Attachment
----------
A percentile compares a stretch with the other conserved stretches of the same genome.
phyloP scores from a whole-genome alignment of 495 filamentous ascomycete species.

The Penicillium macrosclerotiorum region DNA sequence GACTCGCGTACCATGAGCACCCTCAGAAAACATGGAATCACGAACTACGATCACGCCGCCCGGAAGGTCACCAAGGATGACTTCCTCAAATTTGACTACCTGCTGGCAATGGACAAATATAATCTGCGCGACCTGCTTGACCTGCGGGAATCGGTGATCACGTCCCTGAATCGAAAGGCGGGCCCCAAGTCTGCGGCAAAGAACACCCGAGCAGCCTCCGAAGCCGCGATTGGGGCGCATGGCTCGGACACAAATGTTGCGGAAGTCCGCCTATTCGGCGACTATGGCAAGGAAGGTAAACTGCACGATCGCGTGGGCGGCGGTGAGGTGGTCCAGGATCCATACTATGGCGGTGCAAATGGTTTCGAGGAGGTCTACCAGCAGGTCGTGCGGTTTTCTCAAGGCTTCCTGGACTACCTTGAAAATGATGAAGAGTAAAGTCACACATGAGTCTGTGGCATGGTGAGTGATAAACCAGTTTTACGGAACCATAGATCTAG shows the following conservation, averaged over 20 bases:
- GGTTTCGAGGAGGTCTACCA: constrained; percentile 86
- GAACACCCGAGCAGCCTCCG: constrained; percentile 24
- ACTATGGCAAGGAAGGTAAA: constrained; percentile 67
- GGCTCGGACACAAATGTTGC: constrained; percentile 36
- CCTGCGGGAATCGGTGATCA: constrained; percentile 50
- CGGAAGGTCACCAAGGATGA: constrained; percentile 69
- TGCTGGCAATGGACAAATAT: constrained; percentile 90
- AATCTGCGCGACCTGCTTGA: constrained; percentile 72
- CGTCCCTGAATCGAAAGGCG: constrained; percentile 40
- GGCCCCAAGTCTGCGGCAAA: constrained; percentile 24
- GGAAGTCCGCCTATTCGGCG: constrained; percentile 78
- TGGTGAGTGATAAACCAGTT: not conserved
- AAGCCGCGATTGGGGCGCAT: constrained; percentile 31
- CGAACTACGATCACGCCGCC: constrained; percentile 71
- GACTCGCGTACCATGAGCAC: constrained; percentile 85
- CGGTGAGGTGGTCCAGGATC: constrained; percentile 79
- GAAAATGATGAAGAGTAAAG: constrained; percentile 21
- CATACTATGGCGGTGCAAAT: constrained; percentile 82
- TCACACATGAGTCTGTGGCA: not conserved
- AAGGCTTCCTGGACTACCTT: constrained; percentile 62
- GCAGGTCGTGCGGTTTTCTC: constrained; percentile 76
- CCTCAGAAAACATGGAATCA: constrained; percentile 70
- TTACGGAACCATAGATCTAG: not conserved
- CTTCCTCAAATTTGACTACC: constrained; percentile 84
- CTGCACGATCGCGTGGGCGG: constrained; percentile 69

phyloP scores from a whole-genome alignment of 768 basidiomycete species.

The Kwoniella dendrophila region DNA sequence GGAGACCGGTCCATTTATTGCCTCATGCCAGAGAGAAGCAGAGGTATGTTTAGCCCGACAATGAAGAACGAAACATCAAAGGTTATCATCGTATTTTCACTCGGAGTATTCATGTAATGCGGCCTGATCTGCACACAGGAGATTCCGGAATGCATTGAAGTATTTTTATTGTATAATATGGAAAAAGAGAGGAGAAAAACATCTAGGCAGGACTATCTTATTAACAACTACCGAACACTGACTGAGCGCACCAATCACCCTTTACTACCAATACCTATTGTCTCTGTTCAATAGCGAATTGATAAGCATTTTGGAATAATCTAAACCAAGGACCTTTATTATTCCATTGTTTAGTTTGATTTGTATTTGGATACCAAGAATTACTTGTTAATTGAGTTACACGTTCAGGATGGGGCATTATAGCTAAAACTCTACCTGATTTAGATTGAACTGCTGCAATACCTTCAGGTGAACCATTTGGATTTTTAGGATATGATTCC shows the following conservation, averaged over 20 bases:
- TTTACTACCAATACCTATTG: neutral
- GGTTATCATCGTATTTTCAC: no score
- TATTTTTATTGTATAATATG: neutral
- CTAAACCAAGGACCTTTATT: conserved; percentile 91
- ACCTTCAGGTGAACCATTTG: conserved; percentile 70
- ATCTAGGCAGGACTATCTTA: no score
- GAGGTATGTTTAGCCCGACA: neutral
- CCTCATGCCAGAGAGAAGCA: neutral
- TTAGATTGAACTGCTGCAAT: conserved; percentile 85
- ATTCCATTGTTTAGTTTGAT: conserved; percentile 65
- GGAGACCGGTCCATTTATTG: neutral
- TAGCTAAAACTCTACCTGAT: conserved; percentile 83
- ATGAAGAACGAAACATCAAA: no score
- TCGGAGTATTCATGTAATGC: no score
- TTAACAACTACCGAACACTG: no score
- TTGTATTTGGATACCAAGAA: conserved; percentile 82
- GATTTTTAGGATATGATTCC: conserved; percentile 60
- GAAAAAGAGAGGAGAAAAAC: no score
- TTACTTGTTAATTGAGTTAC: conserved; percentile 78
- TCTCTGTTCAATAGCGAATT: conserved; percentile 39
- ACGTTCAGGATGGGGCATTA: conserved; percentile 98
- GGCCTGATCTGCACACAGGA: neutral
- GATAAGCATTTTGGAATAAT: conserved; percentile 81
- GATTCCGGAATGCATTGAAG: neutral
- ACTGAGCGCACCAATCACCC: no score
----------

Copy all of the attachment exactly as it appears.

A percentile compares a stretch with the other conserved stretches of the same genome.
phyloP scores from a whole-genome alignment of 495 filamentous ascomycete species.

The Penicillium macrosclerotiorum region DNA sequence GACTCGCGTACCATGAGCACCCTCAGAAAACATGGAATCACGAACTACGATCACGCCGCCCGGAAGGTCACCAAGGATGACTTCCTCAAATTTGACTACCTGCTGGCAATGGACAAATATAATCTGCGCGACCTGCTTGACCTGCGGGAATCGGTGATCACGTCCCTGAATCGAAAGGCGGGCCCCAAGTCTGCGGCAAAGAACACCCGAGCAGCCTCCGAAGCCGCGATTGGGGCGCATGGCTCGGACACAAATGTTGCGGAAGTCCGCCTATTCGGCGACTATGGCAAGGAAGGTAAACTGCACGATCGCGTGGGCGGCGGTGAGGTGGTCCAGGATCCATACTATGGCGGTGCAAATGGTTTCGAGGAGGTCTACCAGCAGGTCGTGCGGTTTTCTCAAGGCTTCCTGGACTACCTTGAAAATGATGAAGAGTAAAGTCACACATGAGTCTGTGGCATGGTGAGTGATAAACCAGTTTTACGGAACCATAGATCTAG shows the following conservation, averaged over 20 bases:
- GGTTTCGAGGAGGTCTACCA: constrained; percentile 86
- GAACACCCGAGCAGCCTCCG: constrained; percentile 24
- ACTATGGCAAGGAAGGTAAA: constrained; percentile 67
- GGCTCGGACACAAATGTTGC: constrained; percentile 36
- CCTGCGGGAATCGGTGATCA: constrained; percentile 50
- CGGAAGGTCACCAAGGATGA: constrained; percentile 69
- TGCTGGCAATGGACAAATAT: constrained; percentile 90
- AATCTGCGCGACCTGCTTGA: constrained; percentile 72
- CGTCCCTGAATCGAAAGGCG: constrained; percentile 40
- GGCCCCAAGTCTGCGGCAAA: constrained; percentile 24
- GGAAGTCCGCCTATTCGGCG: constrained; percentile 78
- TGGTGAGTGATAAACCAGTT: not conserved
- AAGCCGCGATTGGGGCGCAT: constrained; percentile 31
- CGAACTACGATCACGCCGCC: constrained; percentile 71
- GACTCGCGTACCATGAGCAC: constrained; percentile 85
- CGGTGAGGTGGTCCAGGATC: constrained; percentile 79
- GAAAATGATGAAGAGTAAAG: constrained; percentile 21
- CATACTATGGCGGTGCAAAT: constrained; percentile 82
- TCACACATGAGTCTGTGGCA: not conserved
- AAGGCTTCCTGGACTACCTT: constrained; percentile 62
- GCAGGTCGTGCGGTTTTCTC: constrained; percentile 76
- CCTCAGAAAACATGGAATCA: constrained; percentile 70
- TTACGGAACCATAGATCTAG: not conserved
- CTTCCTCAAATTTGACTACC: constrained; percentile 84
- CTGCACGATCGCGTGGGCGG: constrained; percentile 69

phyloP scores from a whole-genome alignment of 768 basidiomycete species.

The Kwoniella dendrophila region DNA sequence GGAGACCGGTCCATTTATTGCCTCATGCCAGAGAGAAGCAGAGGTATGTTTAGCCCGACAATGAAGAACGAAACATCAAAGGTTATCATCGTATTTTCACTCGGAGTATTCATGTAATGCGGCCTGATCTGCACACAGGAGATTCCGGAATGCATTGAAGTATTTTTATTGTATAATATGGAAAAAGAGAGGAGAAAAACATCTAGGCAGGACTATCTTATTAACAACTACCGAACACTGACTGAGCGCACCAATCACCCTTTACTACCAATACCTATTGTCTCTGTTCAATAGCGAATTGATAAGCATTTTGGAATAATCTAAACCAAGGACCTTTATTATTCCATTGTTTAGTTTGATTTGTATTTGGATACCAAGAATTACTTGTTAATTGAGTTACACGTTCAGGATGGGGCATTATAGCTAAAACTCTACCTGATTTAGATTGAACTGCTGCAATACCTTCAGGTGAACCATTTGGATTTTTAGGATATGATTCC shows the following conservation, averaged over 20 bases:
- TTTACTACCAATACCTATTG: neutral
- GGTTATCATCGTATTTTCAC: no score
- TATTTTTATTGTATAATATG: neutral
- CTAAACCAAGGACCTTTATT: conserved; percentile 91
- ACCTTCAGGTGAACCATTTG: conserved; percentile 70
- ATCTAGGCAGGACTATCTTA: no score
- GAGGTATGTTTAGCCCGACA: neutral
- CCTCATGCCAGAGAGAAGCA: neutral
- TTAGATTGAACTGCTGCAAT: conserved; percentile 85
- ATTCCATTGTTTAGTTTGAT: conserved; percentile 65
- GGAGACCGGTCCATTTATTG: neutral
- TAGCTAAAACTCTACCTGAT: conserved; percentile 83
- ATGAAGAACGAAACATCAAA: no score
- TCGGAGTATTCATGTAATGC: no score
- TTAACAACTACCGAACACTG: no score
- TTGTATTTGGATACCAAGAA: conserved; percentile 82
- GATTTTTAGGATATGATTCC: conserved; percentile 60
- GAAAAAGAGAGGAGAAAAAC: no score
- TTACTTGTTAATTGAGTTAC: conserved; percentile 78
- TCTCTGTTCAATAGCGAATT: conserved; percentile 39
- ACGTTCAGGATGGGGCATTA: conserved; percentile 98
- GGCCTGATCTGCACACAGGA: neutral
- GATAAGCATTTTGGAATAAT: conserved; percentile 81
- GATTCCGGAATGCATTGAAG: neutral
- ACTGAGCGCACCAATCACCC: no score